Special Briefer- Deepening Genocide: Junta Repression of Rohingya After the Attempted coup

December 13th, 2023  •  Author:   ALTSEAN-Burma , Rohingya Maìyafuìnor Collaborative Network  •  2 minute read
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  • The illegal junta’s forced repatriation efforts have put Rohingya, already subjected to genocide and considered one of the most persecuted minorities in the world, at risk of returning to further violence and abuse in Burma.
  • Since the Feb 2021 attempted coup, the illegal junta has increased surveillance, arbitrary detention, and mobility restrictions of Rohingya. It has arbitrarily detained at least 3,841 Rohingya, including children, simply for “travelling without official permission”.
  • The junta’s weaponization of aid and starvation has disproportionate impacts on the Rohingya, driving up malnutrition rates and causing the Rohingya to be the hardest hit by Cyclone Mocha (May 2023). Months later, the junta continues to block aid to cyclone survivors.
  • Legal frameworks such as the 1948 Union Citizenship Act and 1982 Citizenship Law continue to deny Rohingya citizenship and reject their legitimate claims to indigeneity.
  • Rohingya women and girls are worst affected by junta impunity and experience shocking levels of sexual and gender-based violence, including murder.
  • Junta repatriation efforts and dire conditions in camps are forcing thousands of Rohingya to flee once again. In Nov 2023 alone, more than 1,000 Rohingya reached Indonesia from Cox’s Bazar.
  • Women and children are fleeing camps in growing numbers. More than 50% of recent arrivals by boat in Indonesia were women and children. Nearly 20% of new arrivals were unaccompanied children.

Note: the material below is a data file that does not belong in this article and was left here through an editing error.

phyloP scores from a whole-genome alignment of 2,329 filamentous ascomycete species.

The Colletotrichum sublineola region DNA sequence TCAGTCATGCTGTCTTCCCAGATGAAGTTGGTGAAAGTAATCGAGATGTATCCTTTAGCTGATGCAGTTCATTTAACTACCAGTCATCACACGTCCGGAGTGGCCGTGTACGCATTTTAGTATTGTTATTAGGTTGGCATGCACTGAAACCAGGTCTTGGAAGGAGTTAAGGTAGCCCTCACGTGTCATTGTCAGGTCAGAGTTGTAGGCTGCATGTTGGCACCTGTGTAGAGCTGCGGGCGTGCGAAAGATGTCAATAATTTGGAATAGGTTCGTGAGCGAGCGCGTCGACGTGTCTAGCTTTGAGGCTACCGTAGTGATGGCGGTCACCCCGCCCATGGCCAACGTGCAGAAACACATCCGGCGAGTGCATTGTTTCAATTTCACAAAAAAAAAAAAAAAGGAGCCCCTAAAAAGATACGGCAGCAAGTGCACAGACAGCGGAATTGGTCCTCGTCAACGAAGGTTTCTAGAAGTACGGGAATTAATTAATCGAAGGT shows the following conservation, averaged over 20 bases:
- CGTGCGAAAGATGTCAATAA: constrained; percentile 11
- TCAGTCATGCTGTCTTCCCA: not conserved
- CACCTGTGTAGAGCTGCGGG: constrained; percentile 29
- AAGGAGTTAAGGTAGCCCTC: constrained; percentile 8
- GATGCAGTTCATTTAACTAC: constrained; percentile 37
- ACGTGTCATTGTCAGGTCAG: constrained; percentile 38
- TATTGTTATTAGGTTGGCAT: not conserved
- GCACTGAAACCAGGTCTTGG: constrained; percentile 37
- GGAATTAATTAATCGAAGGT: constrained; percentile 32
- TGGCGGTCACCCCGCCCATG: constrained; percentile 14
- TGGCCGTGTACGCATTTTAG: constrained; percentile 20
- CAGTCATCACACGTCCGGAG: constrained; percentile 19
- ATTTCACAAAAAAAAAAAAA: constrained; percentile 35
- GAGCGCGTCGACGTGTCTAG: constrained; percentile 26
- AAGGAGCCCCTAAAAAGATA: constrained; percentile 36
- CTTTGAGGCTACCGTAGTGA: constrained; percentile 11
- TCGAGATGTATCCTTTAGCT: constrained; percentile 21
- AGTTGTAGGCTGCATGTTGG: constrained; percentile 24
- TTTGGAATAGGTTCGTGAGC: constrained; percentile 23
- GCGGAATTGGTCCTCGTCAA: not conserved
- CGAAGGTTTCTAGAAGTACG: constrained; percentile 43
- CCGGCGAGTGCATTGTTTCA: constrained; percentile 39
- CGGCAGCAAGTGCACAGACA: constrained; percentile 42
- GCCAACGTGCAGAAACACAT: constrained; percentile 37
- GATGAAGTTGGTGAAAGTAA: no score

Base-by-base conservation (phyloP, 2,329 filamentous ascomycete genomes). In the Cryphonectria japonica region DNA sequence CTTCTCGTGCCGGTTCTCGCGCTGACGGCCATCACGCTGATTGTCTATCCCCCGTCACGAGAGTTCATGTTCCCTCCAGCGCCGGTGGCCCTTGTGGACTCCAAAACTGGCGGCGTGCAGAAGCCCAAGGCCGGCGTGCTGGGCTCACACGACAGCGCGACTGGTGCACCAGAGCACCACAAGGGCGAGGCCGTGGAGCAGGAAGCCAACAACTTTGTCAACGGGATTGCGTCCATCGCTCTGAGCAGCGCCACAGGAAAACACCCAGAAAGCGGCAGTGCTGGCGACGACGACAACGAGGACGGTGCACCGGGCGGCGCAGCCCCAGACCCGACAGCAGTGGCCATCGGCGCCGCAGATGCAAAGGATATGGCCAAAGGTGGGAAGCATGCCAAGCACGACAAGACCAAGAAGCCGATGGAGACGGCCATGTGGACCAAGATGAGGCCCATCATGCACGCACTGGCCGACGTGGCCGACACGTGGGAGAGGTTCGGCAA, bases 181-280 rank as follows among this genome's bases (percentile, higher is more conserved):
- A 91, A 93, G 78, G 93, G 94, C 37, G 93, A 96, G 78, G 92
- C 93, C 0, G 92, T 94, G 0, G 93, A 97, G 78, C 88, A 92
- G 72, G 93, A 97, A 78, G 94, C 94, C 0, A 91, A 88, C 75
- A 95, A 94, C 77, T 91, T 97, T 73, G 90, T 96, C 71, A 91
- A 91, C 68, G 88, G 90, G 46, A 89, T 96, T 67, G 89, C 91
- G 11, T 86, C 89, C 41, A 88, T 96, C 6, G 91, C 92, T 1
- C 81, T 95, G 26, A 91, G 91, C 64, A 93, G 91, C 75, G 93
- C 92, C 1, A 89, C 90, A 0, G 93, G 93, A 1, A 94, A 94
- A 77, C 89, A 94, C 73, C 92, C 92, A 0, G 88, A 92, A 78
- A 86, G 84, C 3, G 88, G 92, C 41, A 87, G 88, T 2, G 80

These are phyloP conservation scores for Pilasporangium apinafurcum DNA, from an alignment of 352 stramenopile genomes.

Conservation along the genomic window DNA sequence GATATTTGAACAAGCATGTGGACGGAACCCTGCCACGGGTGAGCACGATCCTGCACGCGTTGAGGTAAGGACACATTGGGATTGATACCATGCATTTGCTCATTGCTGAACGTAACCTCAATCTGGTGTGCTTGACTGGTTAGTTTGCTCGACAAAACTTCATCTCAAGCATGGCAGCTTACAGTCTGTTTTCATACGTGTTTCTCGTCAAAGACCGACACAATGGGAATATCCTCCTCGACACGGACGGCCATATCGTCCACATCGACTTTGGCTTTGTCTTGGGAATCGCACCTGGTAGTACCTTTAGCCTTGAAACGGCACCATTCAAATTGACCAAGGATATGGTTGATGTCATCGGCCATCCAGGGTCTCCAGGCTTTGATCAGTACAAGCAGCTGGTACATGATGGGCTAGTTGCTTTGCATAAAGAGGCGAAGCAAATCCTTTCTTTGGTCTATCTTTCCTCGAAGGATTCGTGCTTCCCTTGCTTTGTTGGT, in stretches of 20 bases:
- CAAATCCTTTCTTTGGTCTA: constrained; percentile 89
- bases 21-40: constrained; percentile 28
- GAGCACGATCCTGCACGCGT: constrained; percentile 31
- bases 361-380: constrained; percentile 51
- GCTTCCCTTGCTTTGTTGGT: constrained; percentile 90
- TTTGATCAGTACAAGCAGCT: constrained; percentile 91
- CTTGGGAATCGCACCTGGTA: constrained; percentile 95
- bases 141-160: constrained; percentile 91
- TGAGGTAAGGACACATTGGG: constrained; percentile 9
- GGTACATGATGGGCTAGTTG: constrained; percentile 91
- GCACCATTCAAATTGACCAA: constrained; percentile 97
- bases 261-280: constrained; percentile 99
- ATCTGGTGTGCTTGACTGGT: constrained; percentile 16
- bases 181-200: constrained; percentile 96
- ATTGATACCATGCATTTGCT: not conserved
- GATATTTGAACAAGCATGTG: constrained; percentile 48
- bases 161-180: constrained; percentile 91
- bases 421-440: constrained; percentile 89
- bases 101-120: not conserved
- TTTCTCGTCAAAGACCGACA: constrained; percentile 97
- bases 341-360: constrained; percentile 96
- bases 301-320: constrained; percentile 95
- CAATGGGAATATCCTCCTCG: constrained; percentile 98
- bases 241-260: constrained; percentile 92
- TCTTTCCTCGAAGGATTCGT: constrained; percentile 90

• Many neighboring countries, including several in ASEAN, prolong the impacts of the genocide by criminalizing, detaining, and deporting Rohingya.
  • While several judicial initiatives have begun in the quest for justice for the Rohingya, and while the National Unity Government (NUG) have made commitments to recognize and support them, much more needs to be done to restore their citizenship and rights.
  • The attempted coup and the ongoing violence and persecution of the Rohingya and all other peoples of Burma/Myanmar are now the single largest obstacle to a sustainable solution. The failure to halt impunity in Burma/Myanmar will condemn the Rohingya to an ongoing cycle of violence and displacement, with serious repercussions for the region.
  • A rights-based and multi-stakeholder framework which ensures the safe and dignified return of Rohingya is needed before informed and voluntary repatriation can commence.
  • Any solution must begin by ensuring recognition of Rohingya indigeneity in Arakan state as a collective group entitled to social, economic, political, cultural and linguistic rights.

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